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Out of This World and Out of the Unknown: bringing science fiction to the small screen

Irene Shubik started as a television script-writer, first writing for Encyclopædia Britannica Films (some videos on Archive.org) in the United States before moving back England, where she was hired on at Associated British Corporation. There, she worked as a story editor for the prolific TV producer Sydney Newman on the anthology series 'Armchair Theatre.' A long-time fan of science fiction, Shubik approached Newman about creating a science fiction version of 'Armchair Theatre,' and Newman agreed. The result was 'Out of This World,' which ran for a single season in 1962. Shubik followed Newman to BBC, where they continued the theme of 'Out of This World' with a new program, 'Out of the Unknown.' Between the two series, 63 episodes were made, though only 21 episodes survive in full, and audio and video clips survive from another 18 episodes. The videos and original short stories are linked below the break. [more inside]
posted by filthy light thief on May 16, 2012 - 4 comments

Baby Boy Freberg

Donavan Freberg (son of Stan) appeared in Encyclopædia Britannica's 1980s commercials and became something of a pop culture icon (and target). But before pitching reference books, he had a surprisingly eccentric childhood, not even getting a name until he was five. In the meantime, he has done other things and, of course, started blogging. Also, he likes the ladies (NSFW).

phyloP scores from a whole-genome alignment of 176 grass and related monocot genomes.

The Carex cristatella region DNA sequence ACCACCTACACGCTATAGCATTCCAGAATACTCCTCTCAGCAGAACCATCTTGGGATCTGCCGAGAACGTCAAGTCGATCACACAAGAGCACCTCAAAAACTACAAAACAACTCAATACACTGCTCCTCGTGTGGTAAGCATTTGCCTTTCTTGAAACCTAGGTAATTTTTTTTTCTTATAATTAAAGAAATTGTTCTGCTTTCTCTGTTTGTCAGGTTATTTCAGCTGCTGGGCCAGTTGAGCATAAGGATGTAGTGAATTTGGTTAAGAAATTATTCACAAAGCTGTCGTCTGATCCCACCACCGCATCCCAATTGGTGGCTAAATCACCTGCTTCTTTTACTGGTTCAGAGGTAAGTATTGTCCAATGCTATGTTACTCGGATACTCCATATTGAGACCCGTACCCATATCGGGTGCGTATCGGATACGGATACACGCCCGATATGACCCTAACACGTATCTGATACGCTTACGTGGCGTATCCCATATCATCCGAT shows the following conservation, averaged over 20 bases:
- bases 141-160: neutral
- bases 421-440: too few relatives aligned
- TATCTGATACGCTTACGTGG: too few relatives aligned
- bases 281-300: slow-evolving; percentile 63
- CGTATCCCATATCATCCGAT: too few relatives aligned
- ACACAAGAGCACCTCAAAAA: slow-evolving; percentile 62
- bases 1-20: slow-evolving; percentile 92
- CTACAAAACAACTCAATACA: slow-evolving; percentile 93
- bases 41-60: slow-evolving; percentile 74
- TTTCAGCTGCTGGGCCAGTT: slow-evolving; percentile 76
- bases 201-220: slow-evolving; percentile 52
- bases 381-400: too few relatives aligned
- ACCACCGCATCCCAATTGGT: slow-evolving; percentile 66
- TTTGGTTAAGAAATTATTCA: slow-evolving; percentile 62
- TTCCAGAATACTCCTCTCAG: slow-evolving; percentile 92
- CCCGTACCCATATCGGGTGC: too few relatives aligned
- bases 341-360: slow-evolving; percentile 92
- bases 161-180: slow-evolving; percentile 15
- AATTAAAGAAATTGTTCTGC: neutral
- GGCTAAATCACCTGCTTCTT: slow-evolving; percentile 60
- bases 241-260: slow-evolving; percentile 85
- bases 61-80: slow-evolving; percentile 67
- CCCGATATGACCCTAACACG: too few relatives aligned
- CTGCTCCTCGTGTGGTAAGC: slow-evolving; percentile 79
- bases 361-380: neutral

posted by tregoweth on Nov 21, 2005 - 21 comments

Fun with old knowledge

Pliny's Natural History, the first encyclopedia. Featuring chapters like "Other wonderful things related to dolphins" and one mentioning the lynx and the sphinx in a single passage. Obviously he got a lot very wrong, but it launched a tradition of authoritative encyclopedias. More recently, you hopefully know that the forty-four million word eleventh (1911) edition of Encyclopedia Britannica is online, later volumes are not, but you can still find elsewhere Trotsky's article on Lenin, Freud's on psychoanalysis, Houdini on conjuring, or Lawrence of Arabia on guerillas. Britannica also offers a series of articles from its archives showing how views on Mars or the debate in 1768 over whether California was an island. Other fascinating encyclopedias online include the 1906 Jewish Encyclopedia and the 1908 Catholic Encyclopedia, and the Encyclopedia Mythica.
posted by blahblahblah on Jul 5, 2005 - 16 comments

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